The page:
Described by the Sunday Times as ‘exuberantly stylish’, Julian Perkins enjoys a demanding career as a conductor and keyboard player. He is the new Artistic Director of Cambridge Handel Opera and Founder Director of Sounds Baroque.

As a conductor, Julian has performed staged opera productions for organisations such as the Buxton Festival, Dutch National Opera Academy, Grimeborn Festival, Guildhall School of Music & Drama, Kings Place, New Chamber Opera and New Kent Opera, and concert performances with, among others, the Bampton Classical Players, Barts Chamber Choir, Bury Court Opera, New London Singers, Rodolfus Choir and Spiritato. He has acted as a conductor and Baroque coach for some fifteen projects with the Southbank Sinfonia, in which modern string players experience performing earlier music with Baroque bows, and coaches students as a visiting teacher at the National Opera Studio and several music colleges. Julian's plans for 2018 include conducting Handel's Rodelinda for Cambridge Handel Opera's inaugural staged production, his solo concerto debut at the Sage Gateshead and a chamber recital on the Royal Harpsichord as part of BBC Radio 3's Early Music Show. He will return to conduct the Southbank Sinfonia at the Anghiari Festival, direct Sounds Baroque for the annual Handel Birthday Concert with Rebecca Evans and appear with Anna Dennis and Sounds Baroque at St John's Smith Square. Solo recitals include appearances at St George's Bristol, Oxford's Holywell Music Room, Northern Aldborough Festival and Petworth Festival.

As a player, Julian has appeared with many leading soloists at venues such as London's Wigmore Hall, New York's Lincoln Center and Sydney Opera House, as well as at the BBC Proms and Edinburgh International Festival. In addition to performing as the solo harpsichordist in productions at The Royal Opera House, Covent Garden, Welsh National Opera and Northern Ireland Opera, Julian has appeared as a soloist and continuo player in repertoire ranging from Monteverdi to Dove with many leading groups including the Academy of Ancient Music, Britten Sinfonia, Classical Opera, English Concert, Gabrieli Consort & Players, Orchestra of the Age of Enlightenment, Orchestra of The Sixteen, Royal Northern Sinfonia and Scottish Chamber Orchestra. He is also an advocate for the clavichord, and is the first musician to have given clavichord recitals for international festivals in the UK such as St Albans, Buxton, Canterbury, Oundle, Ryedale, Swaledale and Two Moors that have included complete performances of J. S. Bach’s two books of Das wohltemperierte Klavier. His discography includes solo and chamber recordings for Avie, Coro, Chandos, Opus Arte and Resonus on a wide range of instruments, including the Queen’s harpsichord at Kew Palace. He has made world première recordings directing Daniel Purcell’s opera-oratorio The Judgment of Paris, playing harpsichord suites by James Nares and John Christopher Smith, and Stephen Dodgson’s clavichord suites.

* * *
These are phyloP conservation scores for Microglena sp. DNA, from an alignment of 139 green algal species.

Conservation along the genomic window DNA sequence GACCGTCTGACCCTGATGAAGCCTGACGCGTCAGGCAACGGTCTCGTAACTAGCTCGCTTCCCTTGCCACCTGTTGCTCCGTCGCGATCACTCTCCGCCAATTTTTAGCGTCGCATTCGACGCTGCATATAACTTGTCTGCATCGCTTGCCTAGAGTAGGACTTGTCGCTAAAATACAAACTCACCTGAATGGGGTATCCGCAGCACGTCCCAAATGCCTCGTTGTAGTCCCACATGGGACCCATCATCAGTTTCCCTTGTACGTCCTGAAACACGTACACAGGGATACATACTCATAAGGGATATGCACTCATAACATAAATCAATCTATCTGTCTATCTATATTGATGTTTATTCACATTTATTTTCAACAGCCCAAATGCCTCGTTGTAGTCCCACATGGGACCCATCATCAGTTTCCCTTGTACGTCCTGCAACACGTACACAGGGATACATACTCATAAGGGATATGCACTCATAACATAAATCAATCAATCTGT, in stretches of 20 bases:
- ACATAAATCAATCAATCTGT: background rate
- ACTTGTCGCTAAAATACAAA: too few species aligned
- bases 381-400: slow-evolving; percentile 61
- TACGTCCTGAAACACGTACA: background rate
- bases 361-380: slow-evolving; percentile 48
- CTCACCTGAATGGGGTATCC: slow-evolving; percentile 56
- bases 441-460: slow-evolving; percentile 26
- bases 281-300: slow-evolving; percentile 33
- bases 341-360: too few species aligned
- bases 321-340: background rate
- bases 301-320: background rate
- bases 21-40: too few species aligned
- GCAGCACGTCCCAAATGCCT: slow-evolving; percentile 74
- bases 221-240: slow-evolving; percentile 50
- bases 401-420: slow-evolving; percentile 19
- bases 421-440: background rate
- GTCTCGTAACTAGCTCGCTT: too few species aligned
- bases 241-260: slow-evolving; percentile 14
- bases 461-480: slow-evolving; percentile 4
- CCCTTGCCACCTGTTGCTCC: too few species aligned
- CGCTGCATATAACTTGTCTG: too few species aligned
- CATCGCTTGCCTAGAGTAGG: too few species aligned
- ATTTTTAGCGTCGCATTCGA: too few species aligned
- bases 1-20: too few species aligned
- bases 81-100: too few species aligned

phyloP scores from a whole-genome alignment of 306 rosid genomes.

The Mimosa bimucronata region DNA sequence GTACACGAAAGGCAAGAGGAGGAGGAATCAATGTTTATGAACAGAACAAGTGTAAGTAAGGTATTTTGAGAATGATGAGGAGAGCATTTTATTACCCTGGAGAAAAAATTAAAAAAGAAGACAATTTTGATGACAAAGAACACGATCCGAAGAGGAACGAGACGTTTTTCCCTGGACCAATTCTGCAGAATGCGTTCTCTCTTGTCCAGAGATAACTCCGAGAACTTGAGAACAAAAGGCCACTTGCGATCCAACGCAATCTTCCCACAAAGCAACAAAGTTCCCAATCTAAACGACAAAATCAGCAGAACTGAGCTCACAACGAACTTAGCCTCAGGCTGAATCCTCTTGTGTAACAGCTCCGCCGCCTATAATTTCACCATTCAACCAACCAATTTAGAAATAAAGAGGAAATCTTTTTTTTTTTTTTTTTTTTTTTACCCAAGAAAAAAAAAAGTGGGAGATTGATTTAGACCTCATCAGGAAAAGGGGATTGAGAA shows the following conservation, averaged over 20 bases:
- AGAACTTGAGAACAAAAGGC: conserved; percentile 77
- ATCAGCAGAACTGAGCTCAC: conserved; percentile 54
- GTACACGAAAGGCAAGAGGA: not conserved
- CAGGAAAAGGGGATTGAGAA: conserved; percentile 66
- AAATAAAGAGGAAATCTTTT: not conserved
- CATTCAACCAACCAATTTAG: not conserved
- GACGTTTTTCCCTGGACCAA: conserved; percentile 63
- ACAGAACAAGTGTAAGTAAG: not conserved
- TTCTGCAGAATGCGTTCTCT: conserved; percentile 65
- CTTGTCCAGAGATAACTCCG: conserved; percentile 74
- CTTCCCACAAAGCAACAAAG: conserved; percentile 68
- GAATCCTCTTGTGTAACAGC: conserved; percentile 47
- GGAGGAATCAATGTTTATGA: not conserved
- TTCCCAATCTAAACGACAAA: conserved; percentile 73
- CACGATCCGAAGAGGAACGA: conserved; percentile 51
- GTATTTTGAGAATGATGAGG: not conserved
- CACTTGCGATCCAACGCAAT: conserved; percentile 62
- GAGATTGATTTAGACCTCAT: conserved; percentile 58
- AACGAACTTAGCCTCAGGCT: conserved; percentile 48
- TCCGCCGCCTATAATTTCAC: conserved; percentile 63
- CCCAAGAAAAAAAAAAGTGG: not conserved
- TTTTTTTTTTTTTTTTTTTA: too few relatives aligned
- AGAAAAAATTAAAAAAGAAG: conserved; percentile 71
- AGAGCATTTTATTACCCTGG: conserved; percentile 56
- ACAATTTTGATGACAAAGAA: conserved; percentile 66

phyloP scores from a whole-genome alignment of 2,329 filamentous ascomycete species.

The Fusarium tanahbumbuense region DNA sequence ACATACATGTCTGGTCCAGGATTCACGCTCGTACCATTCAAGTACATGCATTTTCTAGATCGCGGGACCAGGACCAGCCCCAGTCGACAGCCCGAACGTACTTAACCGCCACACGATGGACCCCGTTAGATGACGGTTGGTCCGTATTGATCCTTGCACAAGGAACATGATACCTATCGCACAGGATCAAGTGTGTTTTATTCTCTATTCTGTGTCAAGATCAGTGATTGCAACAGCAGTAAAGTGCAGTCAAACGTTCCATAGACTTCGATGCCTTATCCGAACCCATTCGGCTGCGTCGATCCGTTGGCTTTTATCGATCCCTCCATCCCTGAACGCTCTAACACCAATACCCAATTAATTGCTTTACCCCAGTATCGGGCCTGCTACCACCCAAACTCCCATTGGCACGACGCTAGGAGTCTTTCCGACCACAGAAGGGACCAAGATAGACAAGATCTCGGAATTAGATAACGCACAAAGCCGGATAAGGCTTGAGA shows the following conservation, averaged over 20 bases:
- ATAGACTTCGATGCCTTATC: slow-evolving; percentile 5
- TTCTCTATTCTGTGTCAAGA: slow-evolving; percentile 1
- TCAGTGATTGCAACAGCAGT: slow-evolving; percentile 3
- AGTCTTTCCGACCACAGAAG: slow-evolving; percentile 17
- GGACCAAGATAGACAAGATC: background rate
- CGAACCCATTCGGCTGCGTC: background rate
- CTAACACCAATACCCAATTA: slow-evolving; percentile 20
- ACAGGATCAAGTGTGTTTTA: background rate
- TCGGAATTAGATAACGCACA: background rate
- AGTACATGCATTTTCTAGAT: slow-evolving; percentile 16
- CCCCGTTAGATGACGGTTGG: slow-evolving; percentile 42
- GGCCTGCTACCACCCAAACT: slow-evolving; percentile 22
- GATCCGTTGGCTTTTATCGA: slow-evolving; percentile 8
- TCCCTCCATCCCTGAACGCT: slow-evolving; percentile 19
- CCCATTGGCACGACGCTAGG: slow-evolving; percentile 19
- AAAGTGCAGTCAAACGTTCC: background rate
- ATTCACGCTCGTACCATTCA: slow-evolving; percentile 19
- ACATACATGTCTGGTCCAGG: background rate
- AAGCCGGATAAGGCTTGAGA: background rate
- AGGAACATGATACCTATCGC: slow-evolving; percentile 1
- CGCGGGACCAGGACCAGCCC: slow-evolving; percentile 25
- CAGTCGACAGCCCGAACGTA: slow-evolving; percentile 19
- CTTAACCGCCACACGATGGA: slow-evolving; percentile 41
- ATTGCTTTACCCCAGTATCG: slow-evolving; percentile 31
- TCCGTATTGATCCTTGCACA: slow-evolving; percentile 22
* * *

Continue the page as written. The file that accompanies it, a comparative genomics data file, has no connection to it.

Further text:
Julian read music at King’s College, Cambridge, before pursuing advanced studies at the Schola Cantorum, Basle and the Royal Academy of Music, London. Singing is central to Julian’s approach to music; the prestigious Baylis programme at English National Opera and tours singing in the Monteverdi Choir were formative experiences. His mentors have included Noelle Barker, David Parry and Trevor Pinnock. He is a Fellow of the Royal College of Organists, and has been elected an Associate of the Royal Academy of Music in recognition of his 'significant contribution' thus far to the music profession.